One of my favorite things to do is to see things that are off the beaten path.
Back in 84 when I lived in Huntsville, Alabama I was in the airport and came across a brochure for the “Coon Dog Memorial Graveyard”in nearby Colbert County . I knew at that moment I had to go.
The back story:
In a small, grassy meadow, deep in the rich, thick wilderness of Freedom Hills, Key Underwood sadly buried his faithful coondog, Troop. They had hunted together for more than 15 years. They had been close friends.
The burial spot was a popular hunting camp where coon hunters from miles around gathered to plot their hunting strategies, tell tall tales, chew tobacco and compare coon hounds. Those comparisons usually began and ended with Troop…he was the best around.
Underwood knew there was no place in the world Troop loved more than that camp. It was only fitting, he decided, that Troop spend eternity there. On that dreary Labor Day of 1937, Underwood said good-bye to his legendary coonhound. He wrapped Troop in a cotton pick sack, buried him three feet down, and marked the grave with a rock from a nearby old chimney. On the rock, with a hammer and a screwdriver he had chiseled out Troop’s name and the date. A special marker was erected in his memory.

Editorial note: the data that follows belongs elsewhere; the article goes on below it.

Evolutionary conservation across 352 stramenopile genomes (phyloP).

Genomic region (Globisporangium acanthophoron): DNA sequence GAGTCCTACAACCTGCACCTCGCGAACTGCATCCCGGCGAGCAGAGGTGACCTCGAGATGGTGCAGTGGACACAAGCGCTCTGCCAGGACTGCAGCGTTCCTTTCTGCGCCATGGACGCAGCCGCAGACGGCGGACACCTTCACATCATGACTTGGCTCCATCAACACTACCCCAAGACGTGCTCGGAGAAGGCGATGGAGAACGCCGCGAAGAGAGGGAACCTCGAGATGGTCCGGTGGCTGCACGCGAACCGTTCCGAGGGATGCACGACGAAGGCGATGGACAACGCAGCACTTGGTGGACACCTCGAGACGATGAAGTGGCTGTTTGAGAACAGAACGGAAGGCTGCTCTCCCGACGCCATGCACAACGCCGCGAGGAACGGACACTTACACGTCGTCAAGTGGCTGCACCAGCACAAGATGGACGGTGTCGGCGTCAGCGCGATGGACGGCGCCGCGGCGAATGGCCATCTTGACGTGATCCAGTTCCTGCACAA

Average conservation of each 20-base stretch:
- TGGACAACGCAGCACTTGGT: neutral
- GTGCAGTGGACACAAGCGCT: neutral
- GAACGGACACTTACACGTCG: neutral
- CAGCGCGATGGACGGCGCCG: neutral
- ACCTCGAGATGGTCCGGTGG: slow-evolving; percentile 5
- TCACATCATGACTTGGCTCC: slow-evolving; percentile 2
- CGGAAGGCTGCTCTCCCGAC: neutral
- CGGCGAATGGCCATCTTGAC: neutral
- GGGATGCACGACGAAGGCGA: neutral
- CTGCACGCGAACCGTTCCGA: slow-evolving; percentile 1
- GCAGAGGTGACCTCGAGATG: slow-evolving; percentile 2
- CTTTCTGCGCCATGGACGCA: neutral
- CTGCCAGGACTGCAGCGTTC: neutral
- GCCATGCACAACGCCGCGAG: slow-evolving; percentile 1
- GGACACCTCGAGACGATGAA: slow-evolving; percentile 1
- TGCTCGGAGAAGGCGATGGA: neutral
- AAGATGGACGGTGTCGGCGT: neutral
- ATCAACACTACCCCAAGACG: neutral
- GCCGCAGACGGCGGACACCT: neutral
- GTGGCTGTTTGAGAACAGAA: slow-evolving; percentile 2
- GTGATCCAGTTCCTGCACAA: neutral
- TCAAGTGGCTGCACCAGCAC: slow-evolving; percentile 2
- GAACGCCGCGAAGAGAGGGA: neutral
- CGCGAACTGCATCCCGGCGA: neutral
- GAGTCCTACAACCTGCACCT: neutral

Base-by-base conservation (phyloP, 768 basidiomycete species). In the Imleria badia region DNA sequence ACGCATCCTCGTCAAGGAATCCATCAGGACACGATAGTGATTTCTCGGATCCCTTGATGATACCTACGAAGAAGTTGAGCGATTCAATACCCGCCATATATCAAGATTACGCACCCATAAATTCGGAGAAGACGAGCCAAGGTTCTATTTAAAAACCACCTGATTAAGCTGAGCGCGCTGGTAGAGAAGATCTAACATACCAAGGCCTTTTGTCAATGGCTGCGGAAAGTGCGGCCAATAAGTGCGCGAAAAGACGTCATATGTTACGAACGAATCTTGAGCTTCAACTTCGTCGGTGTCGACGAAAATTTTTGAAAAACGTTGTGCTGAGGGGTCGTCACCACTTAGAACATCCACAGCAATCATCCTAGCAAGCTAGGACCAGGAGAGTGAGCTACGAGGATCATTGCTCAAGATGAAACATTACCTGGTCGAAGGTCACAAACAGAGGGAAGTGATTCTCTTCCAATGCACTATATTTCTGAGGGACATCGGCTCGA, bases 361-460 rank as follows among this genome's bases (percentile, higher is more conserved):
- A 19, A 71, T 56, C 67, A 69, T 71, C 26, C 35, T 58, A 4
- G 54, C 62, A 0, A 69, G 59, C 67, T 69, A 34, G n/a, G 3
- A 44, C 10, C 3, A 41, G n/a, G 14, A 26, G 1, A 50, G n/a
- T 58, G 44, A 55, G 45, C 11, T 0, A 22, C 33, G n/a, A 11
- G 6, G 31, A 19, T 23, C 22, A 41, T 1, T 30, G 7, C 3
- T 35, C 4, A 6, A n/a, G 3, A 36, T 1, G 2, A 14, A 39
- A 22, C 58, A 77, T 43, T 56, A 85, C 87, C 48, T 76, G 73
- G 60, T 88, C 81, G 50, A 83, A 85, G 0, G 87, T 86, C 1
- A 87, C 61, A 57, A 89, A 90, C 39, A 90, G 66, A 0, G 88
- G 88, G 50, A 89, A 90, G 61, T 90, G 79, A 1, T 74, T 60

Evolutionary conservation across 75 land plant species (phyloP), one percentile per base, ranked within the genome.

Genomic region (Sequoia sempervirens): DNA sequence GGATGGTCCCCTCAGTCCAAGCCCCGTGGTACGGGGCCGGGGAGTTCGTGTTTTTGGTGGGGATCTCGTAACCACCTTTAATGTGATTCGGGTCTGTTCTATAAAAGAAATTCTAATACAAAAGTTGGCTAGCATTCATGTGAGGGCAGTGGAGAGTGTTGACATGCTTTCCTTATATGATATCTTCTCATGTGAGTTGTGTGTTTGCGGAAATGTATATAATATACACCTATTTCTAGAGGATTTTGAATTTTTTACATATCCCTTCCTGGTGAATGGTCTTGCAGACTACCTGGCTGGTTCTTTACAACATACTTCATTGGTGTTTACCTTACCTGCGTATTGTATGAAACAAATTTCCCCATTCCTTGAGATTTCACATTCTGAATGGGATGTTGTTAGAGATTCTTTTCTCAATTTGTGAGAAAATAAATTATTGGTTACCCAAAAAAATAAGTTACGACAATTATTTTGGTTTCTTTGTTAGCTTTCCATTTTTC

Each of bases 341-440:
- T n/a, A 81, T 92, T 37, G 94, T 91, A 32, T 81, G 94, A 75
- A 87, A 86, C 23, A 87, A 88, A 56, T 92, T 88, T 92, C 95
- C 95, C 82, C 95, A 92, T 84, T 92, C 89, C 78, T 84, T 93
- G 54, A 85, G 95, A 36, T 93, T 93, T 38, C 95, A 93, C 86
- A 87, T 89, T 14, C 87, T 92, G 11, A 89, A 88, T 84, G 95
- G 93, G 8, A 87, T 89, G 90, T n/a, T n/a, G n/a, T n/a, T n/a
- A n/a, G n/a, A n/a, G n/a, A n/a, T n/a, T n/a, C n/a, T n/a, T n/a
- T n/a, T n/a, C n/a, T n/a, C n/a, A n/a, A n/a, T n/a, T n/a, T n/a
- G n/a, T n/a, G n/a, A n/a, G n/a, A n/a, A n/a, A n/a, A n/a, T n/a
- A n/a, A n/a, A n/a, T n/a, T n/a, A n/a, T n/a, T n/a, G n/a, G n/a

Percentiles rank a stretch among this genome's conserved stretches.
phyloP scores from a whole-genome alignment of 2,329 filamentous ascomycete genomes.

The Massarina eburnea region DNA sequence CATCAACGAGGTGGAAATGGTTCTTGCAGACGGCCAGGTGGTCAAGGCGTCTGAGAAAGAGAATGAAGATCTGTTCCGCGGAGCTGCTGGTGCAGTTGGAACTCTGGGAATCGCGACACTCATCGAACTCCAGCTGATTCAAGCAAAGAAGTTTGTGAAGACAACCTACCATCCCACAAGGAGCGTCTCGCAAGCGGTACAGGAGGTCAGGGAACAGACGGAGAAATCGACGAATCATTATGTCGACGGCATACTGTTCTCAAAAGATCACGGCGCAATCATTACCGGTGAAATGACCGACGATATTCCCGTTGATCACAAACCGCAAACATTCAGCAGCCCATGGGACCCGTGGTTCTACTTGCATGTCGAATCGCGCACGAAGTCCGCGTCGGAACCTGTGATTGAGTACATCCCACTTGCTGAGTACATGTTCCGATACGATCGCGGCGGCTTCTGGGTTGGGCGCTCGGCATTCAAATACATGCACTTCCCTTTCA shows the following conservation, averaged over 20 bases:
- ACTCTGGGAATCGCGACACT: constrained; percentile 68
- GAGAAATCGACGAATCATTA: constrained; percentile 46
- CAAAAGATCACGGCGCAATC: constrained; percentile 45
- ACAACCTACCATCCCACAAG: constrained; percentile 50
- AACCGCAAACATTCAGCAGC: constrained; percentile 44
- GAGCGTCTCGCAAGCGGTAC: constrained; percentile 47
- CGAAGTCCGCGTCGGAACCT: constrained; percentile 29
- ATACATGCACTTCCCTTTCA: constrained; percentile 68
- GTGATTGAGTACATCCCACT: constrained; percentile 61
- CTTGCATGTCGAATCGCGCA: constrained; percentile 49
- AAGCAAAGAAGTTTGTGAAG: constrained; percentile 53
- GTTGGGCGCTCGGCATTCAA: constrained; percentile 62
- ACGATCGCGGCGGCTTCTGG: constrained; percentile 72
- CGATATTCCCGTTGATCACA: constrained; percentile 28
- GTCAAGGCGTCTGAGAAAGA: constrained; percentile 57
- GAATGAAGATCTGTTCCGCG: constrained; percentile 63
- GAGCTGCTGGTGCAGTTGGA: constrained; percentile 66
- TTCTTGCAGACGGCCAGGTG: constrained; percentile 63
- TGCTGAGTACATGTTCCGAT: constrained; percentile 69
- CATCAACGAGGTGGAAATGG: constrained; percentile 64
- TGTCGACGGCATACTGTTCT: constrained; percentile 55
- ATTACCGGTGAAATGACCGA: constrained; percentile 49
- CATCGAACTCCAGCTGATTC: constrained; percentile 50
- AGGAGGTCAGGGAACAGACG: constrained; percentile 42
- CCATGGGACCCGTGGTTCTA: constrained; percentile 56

Troop, who was half redbone coonhound and half birdsong, was known through out the region as the best. He was “cold nosed,” meaning he could follow cold coon tracks until they grew fresh, and he never left the trail until he had treed the coon.
Out of one hunter’s devotion to his faithfull coonhound was born the “Key Underwood Coon Dog Memorial Graveyard,” which has became a popular tourist attraction and is the only cemetery of its kind in the world.
Other hunters started doing the same when their favorite coon dogs died. Today more than 185 coon dogs from all across the United States are buried in this spot in Northwest Alabama.
When I buried Troop, I had no intention of establishing a coon dog cemetery,” says Underwood. “I merely wanted to do something special for a special coon dog.”
When columnist Rheta Grimsley Johnson interviewed Underwood in 1985, he told her that a woman from California wrote him wanting to know why he didn’t allow other kinds of dogs to be buried at the coon dog cemetery.
You must not know much about coon hunters and their dogs, if you think we would contaminate this burial place with poodles and lap dogs,” he responded.
He was as good as the best and better than the rest. I remember reading that on several of the markers. You cant help but be mildly amused at the whole idea but think about it….People will be reading that about “Black Ranger” long after Mike South has been forgotten.
What can I say, if yer ever in Northwest Alabama…check it out.